Microsoft has used the three-year period to add plenty of functionality to Office. The "Flag for follow-up" feature is now available across the suite, which is definitely a plus. When putting it to the test, we set up a flag for a Word document and then went to read and write e-mail for a while. At the specified time, Entourage popped an alert as a reminder, with buttons to open the document, snooze the alert or to dismiss it. Great. This is only one of the functions of this feature, and there are plenty.
The Project Gallery, probably the best Office addition, allows you to peruse the templates (in all their categories) to create new documents. With their previews, you can easily see all the types of templates available, and go from there... a time saver. The templates and wizards are now improved. There are more of them and they facilitate customization as well as creation. From labels to the letter wizard, software such as Word will assist you in your work.
The Formatting Palette is one of the best ideas coming out of Redmond in years, since it reduces toolbar clutter, saves time and works nicely alongside the Word, Excel and PowerPoint windows.
The integration of identities with Mac OS 9 is helpful for different setups, especially for e-mail.
The clip art gallery is very complete and there are picture tools to import and edit graphics. For people working on newsletters, business letters, announcements, letters to home, simple spreadsheets, work presentations, and the other mundane tasks that comprise most Mac users' Office usage, these tools were work fine. It's far from Photoshop, but still, such basics can help and save time without purchasing the Ferrari of photo editing.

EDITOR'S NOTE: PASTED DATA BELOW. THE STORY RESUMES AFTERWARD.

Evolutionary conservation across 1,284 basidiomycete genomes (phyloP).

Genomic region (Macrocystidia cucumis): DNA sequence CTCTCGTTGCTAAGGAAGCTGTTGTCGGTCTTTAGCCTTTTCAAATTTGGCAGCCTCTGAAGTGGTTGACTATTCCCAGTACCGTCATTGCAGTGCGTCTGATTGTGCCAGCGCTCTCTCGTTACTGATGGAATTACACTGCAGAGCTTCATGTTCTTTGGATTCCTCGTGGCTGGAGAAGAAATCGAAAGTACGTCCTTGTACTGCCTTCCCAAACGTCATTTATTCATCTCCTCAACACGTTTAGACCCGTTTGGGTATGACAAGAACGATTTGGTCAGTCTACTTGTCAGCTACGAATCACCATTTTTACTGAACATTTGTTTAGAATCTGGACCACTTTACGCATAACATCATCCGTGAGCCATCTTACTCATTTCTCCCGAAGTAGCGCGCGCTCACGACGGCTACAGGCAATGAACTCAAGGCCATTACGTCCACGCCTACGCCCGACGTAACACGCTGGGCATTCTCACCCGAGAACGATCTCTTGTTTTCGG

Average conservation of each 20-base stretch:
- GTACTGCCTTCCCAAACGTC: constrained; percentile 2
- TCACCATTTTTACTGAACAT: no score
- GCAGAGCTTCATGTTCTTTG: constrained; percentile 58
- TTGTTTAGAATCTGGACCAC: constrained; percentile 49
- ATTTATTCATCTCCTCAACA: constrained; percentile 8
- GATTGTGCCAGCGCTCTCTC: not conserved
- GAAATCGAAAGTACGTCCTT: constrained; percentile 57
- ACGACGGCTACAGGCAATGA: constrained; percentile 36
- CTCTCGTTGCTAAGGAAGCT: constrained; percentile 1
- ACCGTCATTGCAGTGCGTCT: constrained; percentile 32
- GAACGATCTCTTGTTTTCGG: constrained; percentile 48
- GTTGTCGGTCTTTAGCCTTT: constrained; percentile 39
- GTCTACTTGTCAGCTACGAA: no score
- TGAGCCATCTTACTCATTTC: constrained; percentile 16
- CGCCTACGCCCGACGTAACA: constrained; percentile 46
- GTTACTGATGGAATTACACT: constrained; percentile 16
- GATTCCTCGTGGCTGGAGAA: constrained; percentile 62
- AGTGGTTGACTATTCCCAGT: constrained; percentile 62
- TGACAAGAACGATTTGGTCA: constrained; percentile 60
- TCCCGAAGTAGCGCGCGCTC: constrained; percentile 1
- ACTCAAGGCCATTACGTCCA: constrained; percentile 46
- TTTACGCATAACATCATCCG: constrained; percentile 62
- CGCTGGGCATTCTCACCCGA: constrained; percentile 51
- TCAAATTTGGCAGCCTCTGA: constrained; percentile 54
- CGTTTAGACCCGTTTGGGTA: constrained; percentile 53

Microsoft has added the Encarta dictionary that allows users to look up and grab definitions of words when reading or writing, which is nice in Word and especially Entourage. Finally, the Collect And Paste feature acts as a large multiple clipboard to take information from different Office documents and applications and allowing to paste by dragging and dropping.
This e-mail and personal information manager is very powerful. Think of it as a beefed up Outlook Express. It is faster and it offers more features than OE. From a calendar to notes, to-do list and a comprehensive address book, Entourage really answered our needs, replacing Outlook Express and Palm Desktop on our setup. It imports mail and contacts without a problem, and it does this for the most used Macintosh e-mail and PIM competitors.
It supports standard features such as filtering, HTML mail, multiple accounts (including Mac OS 9 identities), multiple and random signatures, flags, as well as message priorities compatible with Eudora and PowerMail. Like Eudora, Entourage underlines mistakes as you type and allows you to use the AutoCorrect features, just as Word does.
Its integration with the Office suite allows you to exchange information with other applications, use multiple languages and its own database integration allows the user, for example, to link a task to a message, files on the hard disk, and a note.